When Finnikin was nine years old, he and Balthazar and Lucian completed a ritual sacrifice that would change their lives. Having been warned in their dreams that the royal family of Lumatere was in danger, the three boys cut a pound of flesh from their thighs as a sacrifice to protect the kingdom. Just a few days later, assassins invaded Lumatere and slaughtered Balthazar’s parents, the King and Queen, and his sisters. The body of the youngest princess, Isaboe, was found torn to shreds by a wolf where she had tried to escape into the forest. Only Balthazar’s body failed to appear. Despite the best efforts of Finnikin’s father and the rest of the King’s Guard, a false king usurped the throne and began a reign of violence and oppression, beginning with the massacre of the forest dwellers, scapegoats in the royal family’s assassination. But as the leader of the forest dwellers was being burned at the stake, she set a curse upon the land of Lumatere. Until the rightful heir to the throne returned, a magical barrier would separate Lumatere from the surrounding lands–no one could get either out or in.
And so for ten years, Finnikin and countless other exiles found themselves wandering the countries beyond Lumatere, searching for their loved ones and some sense of a home or identity. Finnikin was separated from his father and traveled instead with Sir Topher, a former palace tutor and the King’s First Man. They managed to avoid persecution, although news always reached them when other exiles were discriminated against or even massacred in their refugee camps. What keeps them going is the hope that they can find the lost Prince Balthazar and return home. When a novice at a convent summons them, claiming to have walked through the sleep of the living Prince Balthazar and other Lumaterans, Topher and Finnikin join her on a quest for the heir. With Evanjalin’s help, they locate Finnikin’s father and begin to round up the Lumateran exiles to prepare for the return home.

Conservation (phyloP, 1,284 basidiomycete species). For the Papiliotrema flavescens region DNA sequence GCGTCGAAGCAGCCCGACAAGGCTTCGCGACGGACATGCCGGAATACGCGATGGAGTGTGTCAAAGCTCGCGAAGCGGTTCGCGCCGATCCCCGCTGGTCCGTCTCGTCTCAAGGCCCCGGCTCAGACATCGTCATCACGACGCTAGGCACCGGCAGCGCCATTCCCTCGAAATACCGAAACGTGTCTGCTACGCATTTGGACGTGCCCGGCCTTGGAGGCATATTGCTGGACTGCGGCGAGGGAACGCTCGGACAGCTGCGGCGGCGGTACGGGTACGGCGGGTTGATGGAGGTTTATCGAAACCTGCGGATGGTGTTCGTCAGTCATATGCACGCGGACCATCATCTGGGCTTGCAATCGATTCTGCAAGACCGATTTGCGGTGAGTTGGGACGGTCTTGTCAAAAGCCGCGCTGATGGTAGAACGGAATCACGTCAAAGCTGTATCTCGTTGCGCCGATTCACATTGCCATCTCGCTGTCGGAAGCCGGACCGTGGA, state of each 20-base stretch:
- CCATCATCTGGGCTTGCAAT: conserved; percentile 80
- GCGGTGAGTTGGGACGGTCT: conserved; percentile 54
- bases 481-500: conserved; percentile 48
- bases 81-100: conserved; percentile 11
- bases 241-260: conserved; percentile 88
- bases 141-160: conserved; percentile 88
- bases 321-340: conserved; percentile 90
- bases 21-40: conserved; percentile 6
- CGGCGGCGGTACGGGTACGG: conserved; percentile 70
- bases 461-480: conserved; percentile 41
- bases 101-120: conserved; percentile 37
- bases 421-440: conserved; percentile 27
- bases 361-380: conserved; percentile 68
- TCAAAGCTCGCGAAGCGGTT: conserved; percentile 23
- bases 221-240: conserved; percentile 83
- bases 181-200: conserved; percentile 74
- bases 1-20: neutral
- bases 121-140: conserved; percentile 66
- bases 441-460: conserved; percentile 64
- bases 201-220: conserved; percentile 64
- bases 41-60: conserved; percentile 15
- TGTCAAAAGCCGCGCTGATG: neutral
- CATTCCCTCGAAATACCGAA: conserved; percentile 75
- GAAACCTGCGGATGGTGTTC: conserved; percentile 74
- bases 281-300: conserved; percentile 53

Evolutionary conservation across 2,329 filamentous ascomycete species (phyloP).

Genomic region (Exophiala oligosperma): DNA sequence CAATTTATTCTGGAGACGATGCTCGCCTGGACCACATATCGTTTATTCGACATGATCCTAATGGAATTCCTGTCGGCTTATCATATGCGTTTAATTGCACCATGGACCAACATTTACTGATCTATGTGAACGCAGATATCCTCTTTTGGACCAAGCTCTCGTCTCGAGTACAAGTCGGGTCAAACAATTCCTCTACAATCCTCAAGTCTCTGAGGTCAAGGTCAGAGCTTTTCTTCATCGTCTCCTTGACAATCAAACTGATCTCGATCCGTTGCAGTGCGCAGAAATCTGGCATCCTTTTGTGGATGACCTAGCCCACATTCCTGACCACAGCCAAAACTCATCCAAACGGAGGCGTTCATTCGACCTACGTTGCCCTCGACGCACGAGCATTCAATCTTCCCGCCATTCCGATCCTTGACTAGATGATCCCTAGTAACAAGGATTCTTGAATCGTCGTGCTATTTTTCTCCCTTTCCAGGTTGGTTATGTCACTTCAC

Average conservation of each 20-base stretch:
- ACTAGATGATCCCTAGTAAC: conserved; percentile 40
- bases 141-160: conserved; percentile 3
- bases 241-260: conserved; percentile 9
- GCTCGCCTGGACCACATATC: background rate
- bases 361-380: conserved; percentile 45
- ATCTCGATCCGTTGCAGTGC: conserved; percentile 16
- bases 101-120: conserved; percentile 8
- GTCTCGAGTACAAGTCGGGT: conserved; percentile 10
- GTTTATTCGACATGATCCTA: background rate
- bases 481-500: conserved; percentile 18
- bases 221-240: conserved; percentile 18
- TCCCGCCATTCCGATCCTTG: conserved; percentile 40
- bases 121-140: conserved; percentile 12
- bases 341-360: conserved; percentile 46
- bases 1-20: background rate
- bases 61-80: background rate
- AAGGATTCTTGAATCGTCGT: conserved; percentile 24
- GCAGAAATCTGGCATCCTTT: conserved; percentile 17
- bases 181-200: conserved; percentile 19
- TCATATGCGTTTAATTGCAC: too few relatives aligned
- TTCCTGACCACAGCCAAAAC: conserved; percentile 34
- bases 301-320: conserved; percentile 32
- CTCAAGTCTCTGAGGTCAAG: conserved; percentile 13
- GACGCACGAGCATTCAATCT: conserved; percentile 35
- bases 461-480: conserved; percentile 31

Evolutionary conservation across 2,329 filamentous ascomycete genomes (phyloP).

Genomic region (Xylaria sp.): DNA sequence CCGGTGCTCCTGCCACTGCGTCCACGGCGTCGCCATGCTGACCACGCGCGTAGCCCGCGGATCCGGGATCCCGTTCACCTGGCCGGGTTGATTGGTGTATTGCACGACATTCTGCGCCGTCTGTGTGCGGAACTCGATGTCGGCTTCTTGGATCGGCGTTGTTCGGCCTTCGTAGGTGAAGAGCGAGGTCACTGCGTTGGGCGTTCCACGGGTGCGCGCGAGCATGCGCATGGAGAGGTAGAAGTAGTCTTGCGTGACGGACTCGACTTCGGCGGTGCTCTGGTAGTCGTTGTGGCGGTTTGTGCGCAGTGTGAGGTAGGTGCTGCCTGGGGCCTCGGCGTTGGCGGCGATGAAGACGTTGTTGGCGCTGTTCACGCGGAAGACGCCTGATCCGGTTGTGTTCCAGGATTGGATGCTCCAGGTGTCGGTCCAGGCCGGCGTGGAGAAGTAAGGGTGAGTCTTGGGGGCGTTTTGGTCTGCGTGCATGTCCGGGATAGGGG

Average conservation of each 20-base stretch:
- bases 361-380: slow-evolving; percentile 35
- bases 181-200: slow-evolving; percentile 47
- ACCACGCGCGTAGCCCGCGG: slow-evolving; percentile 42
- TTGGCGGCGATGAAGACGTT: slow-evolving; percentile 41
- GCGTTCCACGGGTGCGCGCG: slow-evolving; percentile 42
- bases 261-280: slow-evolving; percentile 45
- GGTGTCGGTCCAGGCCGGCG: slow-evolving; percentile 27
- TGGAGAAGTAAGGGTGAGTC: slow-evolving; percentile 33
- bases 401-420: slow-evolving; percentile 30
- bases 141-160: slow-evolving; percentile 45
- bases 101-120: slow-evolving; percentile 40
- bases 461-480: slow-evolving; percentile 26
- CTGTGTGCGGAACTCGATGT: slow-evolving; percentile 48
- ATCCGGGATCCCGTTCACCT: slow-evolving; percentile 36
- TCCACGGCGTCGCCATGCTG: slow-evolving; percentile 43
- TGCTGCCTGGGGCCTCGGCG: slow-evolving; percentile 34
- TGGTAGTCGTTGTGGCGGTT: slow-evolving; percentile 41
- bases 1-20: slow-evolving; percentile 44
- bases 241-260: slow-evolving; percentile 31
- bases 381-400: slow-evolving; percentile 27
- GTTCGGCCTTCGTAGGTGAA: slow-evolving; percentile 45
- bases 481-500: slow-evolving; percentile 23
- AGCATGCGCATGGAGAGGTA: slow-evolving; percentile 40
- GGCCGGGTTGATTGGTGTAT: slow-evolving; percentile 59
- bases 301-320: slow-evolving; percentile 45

This book is very dark, definitely aimed at a high school age audience and older. There is plenty of action, but the focus of the novel is on the search for identity and homeland in diaspora.
If you liked Finnikin of the Rock, you might also be interested in The Looking Glass Wars by Frank Beddor.